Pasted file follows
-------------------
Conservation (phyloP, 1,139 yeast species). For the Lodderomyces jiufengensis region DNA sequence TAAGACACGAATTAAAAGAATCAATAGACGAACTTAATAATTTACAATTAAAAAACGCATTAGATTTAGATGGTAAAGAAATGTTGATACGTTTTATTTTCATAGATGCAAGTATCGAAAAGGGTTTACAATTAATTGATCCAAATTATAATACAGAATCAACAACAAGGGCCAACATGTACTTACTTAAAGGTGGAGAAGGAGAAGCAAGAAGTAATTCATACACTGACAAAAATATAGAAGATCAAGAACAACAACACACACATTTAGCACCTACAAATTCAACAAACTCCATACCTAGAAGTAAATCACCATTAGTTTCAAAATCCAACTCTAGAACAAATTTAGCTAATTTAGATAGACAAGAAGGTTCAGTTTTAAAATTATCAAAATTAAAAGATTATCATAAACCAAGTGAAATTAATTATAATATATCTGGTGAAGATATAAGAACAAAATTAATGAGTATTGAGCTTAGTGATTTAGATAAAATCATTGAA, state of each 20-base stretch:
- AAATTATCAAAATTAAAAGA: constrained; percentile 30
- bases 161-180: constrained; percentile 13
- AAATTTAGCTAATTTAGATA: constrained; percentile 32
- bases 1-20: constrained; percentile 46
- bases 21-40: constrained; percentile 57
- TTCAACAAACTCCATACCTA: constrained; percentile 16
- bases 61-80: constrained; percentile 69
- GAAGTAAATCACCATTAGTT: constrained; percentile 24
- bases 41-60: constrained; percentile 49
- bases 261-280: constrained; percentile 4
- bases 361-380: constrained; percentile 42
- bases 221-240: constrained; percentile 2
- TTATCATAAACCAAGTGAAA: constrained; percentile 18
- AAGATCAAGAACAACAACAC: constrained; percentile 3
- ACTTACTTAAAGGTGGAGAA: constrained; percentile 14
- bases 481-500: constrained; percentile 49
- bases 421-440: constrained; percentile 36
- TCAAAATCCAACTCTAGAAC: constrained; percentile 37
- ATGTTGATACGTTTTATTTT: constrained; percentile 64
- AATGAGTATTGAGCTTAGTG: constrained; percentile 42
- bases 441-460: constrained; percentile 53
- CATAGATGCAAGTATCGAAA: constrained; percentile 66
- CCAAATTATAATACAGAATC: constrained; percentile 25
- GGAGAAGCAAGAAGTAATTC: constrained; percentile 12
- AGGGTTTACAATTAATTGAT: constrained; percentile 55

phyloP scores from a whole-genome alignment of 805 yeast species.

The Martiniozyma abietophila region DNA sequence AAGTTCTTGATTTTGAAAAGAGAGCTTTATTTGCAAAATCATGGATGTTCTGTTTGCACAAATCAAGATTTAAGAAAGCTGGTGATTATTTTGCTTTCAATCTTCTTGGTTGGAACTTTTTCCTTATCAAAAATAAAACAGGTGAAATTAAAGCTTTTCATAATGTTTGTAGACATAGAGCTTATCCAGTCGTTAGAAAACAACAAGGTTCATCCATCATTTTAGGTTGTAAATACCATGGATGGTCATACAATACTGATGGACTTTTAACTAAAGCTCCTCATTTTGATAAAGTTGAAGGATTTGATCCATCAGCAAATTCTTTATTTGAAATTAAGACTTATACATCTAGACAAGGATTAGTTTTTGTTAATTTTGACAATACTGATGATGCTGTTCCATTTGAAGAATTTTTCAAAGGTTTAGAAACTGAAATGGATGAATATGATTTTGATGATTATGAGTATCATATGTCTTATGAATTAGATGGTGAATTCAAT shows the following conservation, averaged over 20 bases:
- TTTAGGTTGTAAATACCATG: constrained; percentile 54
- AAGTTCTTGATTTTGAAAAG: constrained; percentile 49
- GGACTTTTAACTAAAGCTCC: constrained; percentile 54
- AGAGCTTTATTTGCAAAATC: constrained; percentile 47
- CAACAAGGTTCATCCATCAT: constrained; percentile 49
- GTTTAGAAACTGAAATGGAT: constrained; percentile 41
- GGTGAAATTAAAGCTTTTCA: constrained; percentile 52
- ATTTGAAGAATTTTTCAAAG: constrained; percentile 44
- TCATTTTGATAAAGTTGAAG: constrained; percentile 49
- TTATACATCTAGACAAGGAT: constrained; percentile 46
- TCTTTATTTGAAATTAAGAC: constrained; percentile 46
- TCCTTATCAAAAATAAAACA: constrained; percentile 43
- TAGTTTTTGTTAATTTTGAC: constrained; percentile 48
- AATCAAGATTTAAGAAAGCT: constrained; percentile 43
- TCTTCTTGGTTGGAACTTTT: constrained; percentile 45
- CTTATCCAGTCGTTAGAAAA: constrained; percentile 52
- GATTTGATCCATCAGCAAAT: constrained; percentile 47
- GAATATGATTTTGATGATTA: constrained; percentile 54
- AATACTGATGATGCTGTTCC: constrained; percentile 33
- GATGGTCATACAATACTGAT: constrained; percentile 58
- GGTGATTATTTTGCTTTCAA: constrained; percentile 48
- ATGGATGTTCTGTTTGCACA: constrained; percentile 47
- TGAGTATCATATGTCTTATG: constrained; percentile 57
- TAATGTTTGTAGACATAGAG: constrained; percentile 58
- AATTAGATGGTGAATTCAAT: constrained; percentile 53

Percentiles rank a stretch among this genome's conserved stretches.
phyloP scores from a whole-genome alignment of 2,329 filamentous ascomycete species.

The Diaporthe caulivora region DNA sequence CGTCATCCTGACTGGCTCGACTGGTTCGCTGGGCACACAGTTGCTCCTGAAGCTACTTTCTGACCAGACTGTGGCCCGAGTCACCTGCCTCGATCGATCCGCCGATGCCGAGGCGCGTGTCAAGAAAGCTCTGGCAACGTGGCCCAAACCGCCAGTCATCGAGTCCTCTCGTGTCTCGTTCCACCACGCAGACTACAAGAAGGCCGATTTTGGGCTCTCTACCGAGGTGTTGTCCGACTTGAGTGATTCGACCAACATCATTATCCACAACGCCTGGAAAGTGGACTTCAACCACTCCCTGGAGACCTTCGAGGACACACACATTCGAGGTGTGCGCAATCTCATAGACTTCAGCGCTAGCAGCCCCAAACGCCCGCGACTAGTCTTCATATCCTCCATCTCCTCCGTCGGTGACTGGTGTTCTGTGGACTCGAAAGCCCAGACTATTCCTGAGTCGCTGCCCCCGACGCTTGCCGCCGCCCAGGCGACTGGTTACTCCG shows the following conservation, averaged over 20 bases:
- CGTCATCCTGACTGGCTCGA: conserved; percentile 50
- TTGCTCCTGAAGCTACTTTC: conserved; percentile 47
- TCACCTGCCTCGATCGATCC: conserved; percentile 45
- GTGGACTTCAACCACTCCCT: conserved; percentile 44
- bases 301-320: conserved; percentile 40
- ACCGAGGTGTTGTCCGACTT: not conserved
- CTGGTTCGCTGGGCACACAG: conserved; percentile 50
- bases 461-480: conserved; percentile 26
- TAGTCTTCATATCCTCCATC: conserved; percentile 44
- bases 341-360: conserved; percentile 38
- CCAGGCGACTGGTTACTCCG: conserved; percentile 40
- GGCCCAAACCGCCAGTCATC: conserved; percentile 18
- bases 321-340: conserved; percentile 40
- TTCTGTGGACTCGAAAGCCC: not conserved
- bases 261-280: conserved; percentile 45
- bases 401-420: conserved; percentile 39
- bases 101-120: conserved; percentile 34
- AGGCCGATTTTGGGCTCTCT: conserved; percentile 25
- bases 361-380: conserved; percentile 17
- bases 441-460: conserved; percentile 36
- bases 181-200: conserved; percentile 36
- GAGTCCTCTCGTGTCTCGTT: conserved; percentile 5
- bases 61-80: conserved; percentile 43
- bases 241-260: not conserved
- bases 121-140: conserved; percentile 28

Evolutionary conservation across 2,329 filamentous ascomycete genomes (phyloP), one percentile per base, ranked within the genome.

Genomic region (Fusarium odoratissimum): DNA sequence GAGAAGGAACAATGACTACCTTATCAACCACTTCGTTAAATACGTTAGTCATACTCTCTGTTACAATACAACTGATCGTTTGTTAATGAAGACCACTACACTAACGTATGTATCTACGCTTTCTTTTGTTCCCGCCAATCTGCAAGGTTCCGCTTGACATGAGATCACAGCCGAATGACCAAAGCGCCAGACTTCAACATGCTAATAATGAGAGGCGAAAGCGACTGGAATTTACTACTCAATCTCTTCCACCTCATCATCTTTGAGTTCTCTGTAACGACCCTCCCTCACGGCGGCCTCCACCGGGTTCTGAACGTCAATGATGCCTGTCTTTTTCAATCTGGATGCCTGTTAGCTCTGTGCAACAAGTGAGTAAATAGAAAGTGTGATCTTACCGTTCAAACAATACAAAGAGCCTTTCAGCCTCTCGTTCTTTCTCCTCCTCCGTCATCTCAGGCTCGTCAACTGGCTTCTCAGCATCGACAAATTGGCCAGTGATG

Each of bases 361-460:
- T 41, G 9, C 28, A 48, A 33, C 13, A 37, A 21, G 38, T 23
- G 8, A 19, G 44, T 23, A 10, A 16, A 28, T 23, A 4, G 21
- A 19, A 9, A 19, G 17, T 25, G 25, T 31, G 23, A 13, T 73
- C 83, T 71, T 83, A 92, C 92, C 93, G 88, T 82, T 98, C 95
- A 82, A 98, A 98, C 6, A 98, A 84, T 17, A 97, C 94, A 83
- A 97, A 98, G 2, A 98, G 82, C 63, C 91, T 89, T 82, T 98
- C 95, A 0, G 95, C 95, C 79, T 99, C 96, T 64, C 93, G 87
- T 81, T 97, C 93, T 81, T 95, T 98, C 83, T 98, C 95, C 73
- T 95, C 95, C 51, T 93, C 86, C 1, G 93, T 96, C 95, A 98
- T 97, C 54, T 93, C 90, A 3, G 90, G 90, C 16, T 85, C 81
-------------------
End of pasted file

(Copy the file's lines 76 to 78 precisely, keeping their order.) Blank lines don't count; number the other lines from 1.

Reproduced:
- bases 441-460: conserved; percentile 36
- bases 181-200: conserved; percentile 36
- GAGTCCTCTCGTGTCTCGTT: conserved; percentile 5